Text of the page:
Mass Improvement Andromeda – Pacing

Mass Effect Andromeda is the best RPG I have played in the last decade. Now, to be fair, I have always had a soft spot for Sci Fi over Fantasy, and I didn’t even play others such as The Witcher Series (couldn’t get comfortable with the combat, turned me off of it right away). I also put barely 20 hours into Skyrim. That is why I am being clear that that is a strong “in my opinion” and from “my enjoyment” standpoints. Regardless – many people find a game that just clicks for them, and ME:A is one of those for me..

This doesn’t mean that I can’t wax poetically about things that I believe would have made the game better. This is a hopeless wishlist series because these things definitely will NOT change in the existing title – but I still think that they are good things to discuss to maybe introduce in sequels (please, gaming gods, let there be sequels) and perhaps even good lessons for future RPG designers. The Mass Improvement Andromeda (MIA) series is when I look at things that I feel could have been done in a better way, on all sorts of scales. First thing that could have improved was the introduction to the game.

pfft. pure voodoo yourself, non-white NPC made ugly by transgender feminist designer . (Sorry, been reading too much Metacritic lately).

Much has been discussed about the hectic MEA tutorial planet and first planetary exploration in the game, where humankind travels 600 years in cryo-sleep to start shooting at the first aliens they see on the first planet they crash on. This is a hectic, intense tutorial scene, where you are quickly introduced to the varied systems you will be playing for the next 50-200 hours – from movement, to scanning, to shooting and everything in between (but mostly shooting and scanning). No doubt the designers were trying to show what the game had to offer and felt that introducing the main enemy (the kett), the main mystery (revenant technology) and killing off your dad (making you the pathfinder) all had to happen in the first 30 minutes. It didn’t. Well, except the “kill the dad” part.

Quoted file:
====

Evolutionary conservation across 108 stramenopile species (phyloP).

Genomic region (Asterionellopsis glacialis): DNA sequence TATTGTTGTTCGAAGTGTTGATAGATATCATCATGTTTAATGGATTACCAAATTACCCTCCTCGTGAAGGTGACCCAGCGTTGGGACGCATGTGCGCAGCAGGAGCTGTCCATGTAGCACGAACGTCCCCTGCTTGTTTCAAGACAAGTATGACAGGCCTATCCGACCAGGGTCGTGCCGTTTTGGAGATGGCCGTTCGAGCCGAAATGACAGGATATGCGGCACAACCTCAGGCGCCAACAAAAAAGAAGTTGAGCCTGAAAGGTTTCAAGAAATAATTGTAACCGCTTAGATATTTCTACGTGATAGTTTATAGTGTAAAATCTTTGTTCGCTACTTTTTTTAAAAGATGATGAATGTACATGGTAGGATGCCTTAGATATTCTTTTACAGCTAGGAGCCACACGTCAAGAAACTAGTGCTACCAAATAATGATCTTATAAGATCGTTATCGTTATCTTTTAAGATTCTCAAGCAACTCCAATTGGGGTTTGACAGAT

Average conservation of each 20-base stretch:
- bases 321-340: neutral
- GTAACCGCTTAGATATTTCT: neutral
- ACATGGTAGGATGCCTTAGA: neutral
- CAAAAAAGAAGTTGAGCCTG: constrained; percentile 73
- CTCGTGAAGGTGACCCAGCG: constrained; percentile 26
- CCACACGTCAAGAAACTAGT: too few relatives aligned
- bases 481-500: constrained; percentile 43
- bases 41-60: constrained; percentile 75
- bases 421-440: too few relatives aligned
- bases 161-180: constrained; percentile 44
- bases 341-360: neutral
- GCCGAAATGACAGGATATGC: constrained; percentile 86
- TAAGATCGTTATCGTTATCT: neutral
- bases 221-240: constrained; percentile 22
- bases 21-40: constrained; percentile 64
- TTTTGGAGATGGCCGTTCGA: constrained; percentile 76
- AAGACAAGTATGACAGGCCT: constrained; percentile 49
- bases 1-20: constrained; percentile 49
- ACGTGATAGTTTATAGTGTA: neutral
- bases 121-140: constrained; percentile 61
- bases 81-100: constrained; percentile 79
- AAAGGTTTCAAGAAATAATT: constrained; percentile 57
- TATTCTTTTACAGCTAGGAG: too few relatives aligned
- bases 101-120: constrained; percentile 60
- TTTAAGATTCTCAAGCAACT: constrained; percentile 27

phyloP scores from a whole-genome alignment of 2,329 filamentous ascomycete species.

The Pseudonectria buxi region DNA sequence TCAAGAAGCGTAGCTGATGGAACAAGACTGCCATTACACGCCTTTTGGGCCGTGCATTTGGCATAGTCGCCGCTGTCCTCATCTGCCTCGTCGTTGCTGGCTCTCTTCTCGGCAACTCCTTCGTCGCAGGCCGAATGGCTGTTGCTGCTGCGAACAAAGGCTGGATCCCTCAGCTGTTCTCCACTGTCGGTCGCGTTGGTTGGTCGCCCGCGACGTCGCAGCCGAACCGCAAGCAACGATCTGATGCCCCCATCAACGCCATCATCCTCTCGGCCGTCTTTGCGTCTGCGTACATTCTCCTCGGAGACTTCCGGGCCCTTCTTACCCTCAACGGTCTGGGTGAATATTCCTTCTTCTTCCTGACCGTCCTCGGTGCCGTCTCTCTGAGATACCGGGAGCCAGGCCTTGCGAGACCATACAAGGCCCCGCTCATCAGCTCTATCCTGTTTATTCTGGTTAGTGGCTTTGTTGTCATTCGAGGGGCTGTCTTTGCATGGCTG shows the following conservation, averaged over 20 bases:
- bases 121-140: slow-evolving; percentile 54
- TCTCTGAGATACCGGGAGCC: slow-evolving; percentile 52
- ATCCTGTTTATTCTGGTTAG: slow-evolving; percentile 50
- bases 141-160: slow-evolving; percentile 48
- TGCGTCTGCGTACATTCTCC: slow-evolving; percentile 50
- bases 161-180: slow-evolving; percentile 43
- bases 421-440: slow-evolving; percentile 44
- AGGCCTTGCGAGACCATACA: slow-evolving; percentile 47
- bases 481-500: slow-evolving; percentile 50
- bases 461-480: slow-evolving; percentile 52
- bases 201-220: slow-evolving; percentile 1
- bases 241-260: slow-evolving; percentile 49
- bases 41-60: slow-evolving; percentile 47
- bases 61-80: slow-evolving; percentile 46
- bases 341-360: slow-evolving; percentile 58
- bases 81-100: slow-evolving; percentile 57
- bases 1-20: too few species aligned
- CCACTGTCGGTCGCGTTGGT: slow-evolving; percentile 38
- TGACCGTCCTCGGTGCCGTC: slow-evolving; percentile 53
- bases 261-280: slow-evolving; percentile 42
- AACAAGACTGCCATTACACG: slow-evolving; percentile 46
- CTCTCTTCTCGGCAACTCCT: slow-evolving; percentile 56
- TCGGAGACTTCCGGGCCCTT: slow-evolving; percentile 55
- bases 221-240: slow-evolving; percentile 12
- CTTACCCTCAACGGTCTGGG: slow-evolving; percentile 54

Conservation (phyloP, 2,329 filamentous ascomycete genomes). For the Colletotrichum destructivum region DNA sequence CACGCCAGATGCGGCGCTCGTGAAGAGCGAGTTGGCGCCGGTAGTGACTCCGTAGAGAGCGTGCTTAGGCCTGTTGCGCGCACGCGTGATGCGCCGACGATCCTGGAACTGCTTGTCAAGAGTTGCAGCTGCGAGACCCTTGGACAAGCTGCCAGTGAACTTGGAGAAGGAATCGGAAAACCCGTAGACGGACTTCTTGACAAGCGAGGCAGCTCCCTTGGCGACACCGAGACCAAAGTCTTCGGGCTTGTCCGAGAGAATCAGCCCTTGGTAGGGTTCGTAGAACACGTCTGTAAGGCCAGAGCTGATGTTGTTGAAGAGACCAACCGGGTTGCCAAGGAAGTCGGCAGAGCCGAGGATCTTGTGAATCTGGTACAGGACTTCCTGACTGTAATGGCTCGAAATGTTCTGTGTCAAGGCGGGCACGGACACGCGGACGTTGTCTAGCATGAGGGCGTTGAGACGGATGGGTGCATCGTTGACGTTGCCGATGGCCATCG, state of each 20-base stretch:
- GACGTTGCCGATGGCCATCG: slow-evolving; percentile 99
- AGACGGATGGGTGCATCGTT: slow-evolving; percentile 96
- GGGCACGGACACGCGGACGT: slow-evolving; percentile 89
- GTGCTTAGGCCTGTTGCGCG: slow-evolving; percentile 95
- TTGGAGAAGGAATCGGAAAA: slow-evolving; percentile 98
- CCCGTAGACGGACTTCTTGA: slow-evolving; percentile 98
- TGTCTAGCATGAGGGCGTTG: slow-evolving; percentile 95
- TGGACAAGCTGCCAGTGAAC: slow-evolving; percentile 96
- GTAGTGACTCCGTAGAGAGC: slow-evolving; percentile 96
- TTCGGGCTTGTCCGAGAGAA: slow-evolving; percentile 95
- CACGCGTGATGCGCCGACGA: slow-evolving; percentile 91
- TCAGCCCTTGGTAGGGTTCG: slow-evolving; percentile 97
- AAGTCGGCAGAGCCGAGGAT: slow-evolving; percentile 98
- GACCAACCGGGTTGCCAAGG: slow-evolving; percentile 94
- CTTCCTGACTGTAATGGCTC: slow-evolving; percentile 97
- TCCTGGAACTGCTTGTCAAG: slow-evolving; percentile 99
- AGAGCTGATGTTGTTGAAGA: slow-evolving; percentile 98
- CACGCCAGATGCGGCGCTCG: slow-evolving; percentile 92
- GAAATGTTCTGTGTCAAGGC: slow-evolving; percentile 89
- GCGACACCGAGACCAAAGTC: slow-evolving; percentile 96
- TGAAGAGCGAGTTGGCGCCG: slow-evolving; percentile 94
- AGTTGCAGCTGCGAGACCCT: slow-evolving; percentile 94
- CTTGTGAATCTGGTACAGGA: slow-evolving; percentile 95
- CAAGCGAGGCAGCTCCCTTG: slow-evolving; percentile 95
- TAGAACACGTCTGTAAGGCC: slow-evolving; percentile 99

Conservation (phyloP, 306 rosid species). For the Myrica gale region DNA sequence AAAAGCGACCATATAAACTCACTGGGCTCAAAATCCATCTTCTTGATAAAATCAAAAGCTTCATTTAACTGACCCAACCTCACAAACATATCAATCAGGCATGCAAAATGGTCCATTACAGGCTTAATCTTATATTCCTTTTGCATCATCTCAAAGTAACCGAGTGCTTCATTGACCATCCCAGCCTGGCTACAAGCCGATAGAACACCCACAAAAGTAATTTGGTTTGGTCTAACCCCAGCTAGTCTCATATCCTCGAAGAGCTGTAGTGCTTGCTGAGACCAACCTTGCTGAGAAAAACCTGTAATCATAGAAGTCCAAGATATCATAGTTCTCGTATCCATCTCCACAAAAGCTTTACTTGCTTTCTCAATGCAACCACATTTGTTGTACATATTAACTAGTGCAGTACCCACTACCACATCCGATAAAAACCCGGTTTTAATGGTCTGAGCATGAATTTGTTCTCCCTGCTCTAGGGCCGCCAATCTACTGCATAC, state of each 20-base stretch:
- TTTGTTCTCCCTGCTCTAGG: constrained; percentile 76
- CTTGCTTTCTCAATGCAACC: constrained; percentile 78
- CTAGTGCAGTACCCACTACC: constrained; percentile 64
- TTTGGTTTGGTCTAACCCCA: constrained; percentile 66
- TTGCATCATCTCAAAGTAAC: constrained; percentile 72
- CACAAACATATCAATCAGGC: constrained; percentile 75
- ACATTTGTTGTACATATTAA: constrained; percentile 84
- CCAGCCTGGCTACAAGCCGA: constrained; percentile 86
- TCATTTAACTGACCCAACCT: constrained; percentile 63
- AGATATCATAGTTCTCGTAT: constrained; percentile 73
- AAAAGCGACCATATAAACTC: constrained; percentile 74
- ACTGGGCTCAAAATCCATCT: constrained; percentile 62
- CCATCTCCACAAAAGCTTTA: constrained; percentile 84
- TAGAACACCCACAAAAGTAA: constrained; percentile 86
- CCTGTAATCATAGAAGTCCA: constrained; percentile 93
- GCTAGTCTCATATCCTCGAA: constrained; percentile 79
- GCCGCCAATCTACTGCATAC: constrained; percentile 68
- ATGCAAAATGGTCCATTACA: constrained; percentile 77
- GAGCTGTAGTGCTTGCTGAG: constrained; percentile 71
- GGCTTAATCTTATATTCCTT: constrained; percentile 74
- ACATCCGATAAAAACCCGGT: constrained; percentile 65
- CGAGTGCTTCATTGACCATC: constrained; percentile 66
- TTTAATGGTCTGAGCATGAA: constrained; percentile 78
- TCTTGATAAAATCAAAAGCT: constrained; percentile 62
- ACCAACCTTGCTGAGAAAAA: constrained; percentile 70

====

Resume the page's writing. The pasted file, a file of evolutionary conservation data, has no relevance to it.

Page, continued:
After that hectic-ness things slow down and the gameplay hits a strong exploratory and discovery pace. I believe this pace should have been in from the get go and alluding to the main enemy in a more nuanced and satisfying way. For example, when you crash land on the planet maybe find charred bodies, or find evidence of an alien race that looks militarized. Maybe some datapads with language you don’t understand that you can start investigating. Breadcrumbs that there is something out there and they may not be so nice, building suspense, until you finally get an encounter. The revenant technology discovery would have been plenty enough content on the first planet and allow you time to absorb what is going on, before introducing the second threat and major plot point. There was plenty of time to do so.

I suspect the counter argument is that today’s gamer would be entirely bored with that – that a payoff has to happen quick. I think it sets an unrealistic pacing expectation and throws too much to fully appreciate too fast and is part of the initial turnoff for many people who did not enjoy the entry into MEA. What is done is done, but hopefully in future iterations they pay closer attention to better, more suspenseful methods of introducing the plot.

For complete clarity – my sarcastic caption on the photo above is based on reading Metacritic reviews as I wanted to see why the game is scoring lower than I believe it should. Sadly, the review section is taken over by agendists and I was disappointed to read the types of comments attached to the low user scores that had nothing to do with the game parts of the game. I suppose this is the new normal now.

“When a company forgets why people play games, and instead pushes social agendas, they make games like Mass Effect Andromeda….”
“But what we don’t need are 20th/21st century earth social issues shoe-horned into a futuristic space fantasy…”
“This is what happens when Bioware hires based on ethnicity (so they can pat themselves on the back for their diversity) instead of actual talent”
“’s that bad, and that is without even mentioning the horrible radical feminist BS they just had to drop on this game.”
“Ugly characters and facial expressions”
“Everyone seems to be black, there’s no way to have a white or asian skin for your character ”

That’s a whole other discussion, and one I know I’ll never be able to reconcile with here on this blog or on the internet in general. It is a shame (for humanity reasons) that this is what the pain points of the game are being reduced to.

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